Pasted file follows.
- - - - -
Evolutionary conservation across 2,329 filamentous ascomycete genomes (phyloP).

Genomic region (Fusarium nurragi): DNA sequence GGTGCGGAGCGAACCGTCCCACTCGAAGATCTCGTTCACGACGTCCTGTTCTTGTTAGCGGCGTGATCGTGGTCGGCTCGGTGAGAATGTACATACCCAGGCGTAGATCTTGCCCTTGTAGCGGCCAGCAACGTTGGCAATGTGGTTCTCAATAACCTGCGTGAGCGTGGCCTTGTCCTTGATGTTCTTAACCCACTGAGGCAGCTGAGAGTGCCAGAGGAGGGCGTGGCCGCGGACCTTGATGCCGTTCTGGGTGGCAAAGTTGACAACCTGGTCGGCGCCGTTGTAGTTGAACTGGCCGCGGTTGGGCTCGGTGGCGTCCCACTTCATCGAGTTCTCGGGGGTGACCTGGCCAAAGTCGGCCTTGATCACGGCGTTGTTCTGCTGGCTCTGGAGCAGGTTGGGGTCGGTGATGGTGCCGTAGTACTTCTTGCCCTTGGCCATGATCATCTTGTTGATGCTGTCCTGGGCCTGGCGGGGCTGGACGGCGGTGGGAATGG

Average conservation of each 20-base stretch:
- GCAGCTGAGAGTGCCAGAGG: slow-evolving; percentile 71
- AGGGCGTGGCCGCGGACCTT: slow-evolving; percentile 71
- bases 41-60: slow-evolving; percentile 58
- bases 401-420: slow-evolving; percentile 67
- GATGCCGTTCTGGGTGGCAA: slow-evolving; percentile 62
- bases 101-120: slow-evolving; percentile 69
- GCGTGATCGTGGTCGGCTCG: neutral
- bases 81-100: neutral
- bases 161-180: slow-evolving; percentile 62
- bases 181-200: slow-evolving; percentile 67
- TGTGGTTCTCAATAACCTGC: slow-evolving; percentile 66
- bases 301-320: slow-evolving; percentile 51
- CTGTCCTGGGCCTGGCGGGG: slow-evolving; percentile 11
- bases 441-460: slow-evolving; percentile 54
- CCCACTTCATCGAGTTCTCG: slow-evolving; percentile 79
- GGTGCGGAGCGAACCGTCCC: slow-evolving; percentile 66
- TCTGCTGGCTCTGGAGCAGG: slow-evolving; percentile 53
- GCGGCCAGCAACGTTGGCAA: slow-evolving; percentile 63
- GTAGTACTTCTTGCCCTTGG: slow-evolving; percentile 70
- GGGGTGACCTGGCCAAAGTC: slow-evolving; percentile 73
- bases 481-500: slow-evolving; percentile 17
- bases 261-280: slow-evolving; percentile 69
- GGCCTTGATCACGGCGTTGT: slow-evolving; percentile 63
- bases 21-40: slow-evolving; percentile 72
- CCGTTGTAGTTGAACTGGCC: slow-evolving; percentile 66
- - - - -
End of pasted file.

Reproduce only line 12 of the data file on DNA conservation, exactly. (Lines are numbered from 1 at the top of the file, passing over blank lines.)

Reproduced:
- bases 161-180: slow-evolving; percentile 62